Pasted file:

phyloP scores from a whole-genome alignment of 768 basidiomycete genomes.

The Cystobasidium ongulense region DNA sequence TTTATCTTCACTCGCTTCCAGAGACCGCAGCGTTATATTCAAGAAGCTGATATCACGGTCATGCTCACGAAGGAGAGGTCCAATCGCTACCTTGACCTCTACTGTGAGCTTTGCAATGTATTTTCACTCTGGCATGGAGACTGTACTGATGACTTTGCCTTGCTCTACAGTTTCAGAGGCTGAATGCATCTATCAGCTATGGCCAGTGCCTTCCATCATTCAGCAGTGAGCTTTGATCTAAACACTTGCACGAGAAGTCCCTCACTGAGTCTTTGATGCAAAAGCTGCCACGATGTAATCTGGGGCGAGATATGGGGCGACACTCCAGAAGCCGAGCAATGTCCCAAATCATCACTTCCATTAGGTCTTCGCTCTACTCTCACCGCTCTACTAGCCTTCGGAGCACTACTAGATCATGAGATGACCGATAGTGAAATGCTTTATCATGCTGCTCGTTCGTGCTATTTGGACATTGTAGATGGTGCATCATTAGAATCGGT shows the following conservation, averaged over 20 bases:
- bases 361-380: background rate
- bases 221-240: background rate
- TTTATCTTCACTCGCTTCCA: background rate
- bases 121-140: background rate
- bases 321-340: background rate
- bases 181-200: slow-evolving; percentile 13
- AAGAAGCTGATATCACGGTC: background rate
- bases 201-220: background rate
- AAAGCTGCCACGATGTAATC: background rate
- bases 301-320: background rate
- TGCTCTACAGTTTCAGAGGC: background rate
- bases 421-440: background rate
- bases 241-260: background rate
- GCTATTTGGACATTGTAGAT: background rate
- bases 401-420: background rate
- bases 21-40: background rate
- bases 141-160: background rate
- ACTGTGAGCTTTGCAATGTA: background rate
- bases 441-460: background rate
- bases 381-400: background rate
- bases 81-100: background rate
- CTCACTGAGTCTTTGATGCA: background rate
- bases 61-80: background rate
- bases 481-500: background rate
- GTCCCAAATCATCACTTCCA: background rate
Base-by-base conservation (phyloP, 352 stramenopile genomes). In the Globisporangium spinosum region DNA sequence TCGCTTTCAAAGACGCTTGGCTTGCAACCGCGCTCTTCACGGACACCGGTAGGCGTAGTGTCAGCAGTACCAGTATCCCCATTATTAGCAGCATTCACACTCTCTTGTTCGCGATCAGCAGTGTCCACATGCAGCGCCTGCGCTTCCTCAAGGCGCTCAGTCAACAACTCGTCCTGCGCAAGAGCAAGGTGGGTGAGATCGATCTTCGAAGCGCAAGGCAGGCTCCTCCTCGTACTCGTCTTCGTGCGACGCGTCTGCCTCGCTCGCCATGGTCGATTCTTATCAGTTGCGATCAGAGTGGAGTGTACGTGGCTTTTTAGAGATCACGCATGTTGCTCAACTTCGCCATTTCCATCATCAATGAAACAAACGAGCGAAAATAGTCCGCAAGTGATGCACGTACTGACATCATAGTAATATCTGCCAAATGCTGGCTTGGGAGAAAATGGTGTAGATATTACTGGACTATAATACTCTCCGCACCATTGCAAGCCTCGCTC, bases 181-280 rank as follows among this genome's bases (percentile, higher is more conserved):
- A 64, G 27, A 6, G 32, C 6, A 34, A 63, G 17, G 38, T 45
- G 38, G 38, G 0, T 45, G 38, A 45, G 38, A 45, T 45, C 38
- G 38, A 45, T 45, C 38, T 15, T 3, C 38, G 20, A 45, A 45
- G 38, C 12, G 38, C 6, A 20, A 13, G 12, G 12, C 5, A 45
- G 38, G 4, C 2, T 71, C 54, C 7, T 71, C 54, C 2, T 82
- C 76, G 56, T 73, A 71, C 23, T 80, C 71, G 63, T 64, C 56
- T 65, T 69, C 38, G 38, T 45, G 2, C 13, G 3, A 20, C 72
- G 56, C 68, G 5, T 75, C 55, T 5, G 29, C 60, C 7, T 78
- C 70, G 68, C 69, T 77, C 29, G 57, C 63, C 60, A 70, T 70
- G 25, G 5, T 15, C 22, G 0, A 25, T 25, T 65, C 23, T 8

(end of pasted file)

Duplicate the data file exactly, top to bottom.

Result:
phyloP scores from a whole-genome alignment of 768 basidiomycete genomes.

The Cystobasidium ongulense region DNA sequence TTTATCTTCACTCGCTTCCAGAGACCGCAGCGTTATATTCAAGAAGCTGATATCACGGTCATGCTCACGAAGGAGAGGTCCAATCGCTACCTTGACCTCTACTGTGAGCTTTGCAATGTATTTTCACTCTGGCATGGAGACTGTACTGATGACTTTGCCTTGCTCTACAGTTTCAGAGGCTGAATGCATCTATCAGCTATGGCCAGTGCCTTCCATCATTCAGCAGTGAGCTTTGATCTAAACACTTGCACGAGAAGTCCCTCACTGAGTCTTTGATGCAAAAGCTGCCACGATGTAATCTGGGGCGAGATATGGGGCGACACTCCAGAAGCCGAGCAATGTCCCAAATCATCACTTCCATTAGGTCTTCGCTCTACTCTCACCGCTCTACTAGCCTTCGGAGCACTACTAGATCATGAGATGACCGATAGTGAAATGCTTTATCATGCTGCTCGTTCGTGCTATTTGGACATTGTAGATGGTGCATCATTAGAATCGGT shows the following conservation, averaged over 20 bases:
- bases 361-380: background rate
- bases 221-240: background rate
- TTTATCTTCACTCGCTTCCA: background rate
- bases 121-140: background rate
- bases 321-340: background rate
- bases 181-200: slow-evolving; percentile 13
- AAGAAGCTGATATCACGGTC: background rate
- bases 201-220: background rate
- AAAGCTGCCACGATGTAATC: background rate
- bases 301-320: background rate
- TGCTCTACAGTTTCAGAGGC: background rate
- bases 421-440: background rate
- bases 241-260: background rate
- GCTATTTGGACATTGTAGAT: background rate
- bases 401-420: background rate
- bases 21-40: background rate
- bases 141-160: background rate
- ACTGTGAGCTTTGCAATGTA: background rate
- bases 441-460: background rate
- bases 381-400: background rate
- bases 81-100: background rate
- CTCACTGAGTCTTTGATGCA: background rate
- bases 61-80: background rate
- bases 481-500: background rate
- GTCCCAAATCATCACTTCCA: background rate
Base-by-base conservation (phyloP, 352 stramenopile genomes). In the Globisporangium spinosum region DNA sequence TCGCTTTCAAAGACGCTTGGCTTGCAACCGCGCTCTTCACGGACACCGGTAGGCGTAGTGTCAGCAGTACCAGTATCCCCATTATTAGCAGCATTCACACTCTCTTGTTCGCGATCAGCAGTGTCCACATGCAGCGCCTGCGCTTCCTCAAGGCGCTCAGTCAACAACTCGTCCTGCGCAAGAGCAAGGTGGGTGAGATCGATCTTCGAAGCGCAAGGCAGGCTCCTCCTCGTACTCGTCTTCGTGCGACGCGTCTGCCTCGCTCGCCATGGTCGATTCTTATCAGTTGCGATCAGAGTGGAGTGTACGTGGCTTTTTAGAGATCACGCATGTTGCTCAACTTCGCCATTTCCATCATCAATGAAACAAACGAGCGAAAATAGTCCGCAAGTGATGCACGTACTGACATCATAGTAATATCTGCCAAATGCTGGCTTGGGAGAAAATGGTGTAGATATTACTGGACTATAATACTCTCCGCACCATTGCAAGCCTCGCTC, bases 181-280 rank as follows among this genome's bases (percentile, higher is more conserved):
- A 64, G 27, A 6, G 32, C 6, A 34, A 63, G 17, G 38, T 45
- G 38, G 38, G 0, T 45, G 38, A 45, G 38, A 45, T 45, C 38
- G 38, A 45, T 45, C 38, T 15, T 3, C 38, G 20, A 45, A 45
- G 38, C 12, G 38, C 6, A 20, A 13, G 12, G 12, C 5, A 45
- G 38, G 4, C 2, T 71, C 54, C 7, T 71, C 54, C 2, T 82
- C 76, G 56, T 73, A 71, C 23, T 80, C 71, G 63, T 64, C 56
- T 65, T 69, C 38, G 38, T 45, G 2, C 13, G 3, A 20, C 72
- G 56, C 68, G 5, T 75, C 55, T 5, G 29, C 60, C 7, T 78
- C 70, G 68, C 69, T 77, C 29, G 57, C 63, C 60, A 70, T 70
- G 25, G 5, T 15, C 22, G 0, A 25, T 25, T 65, C 23, T 8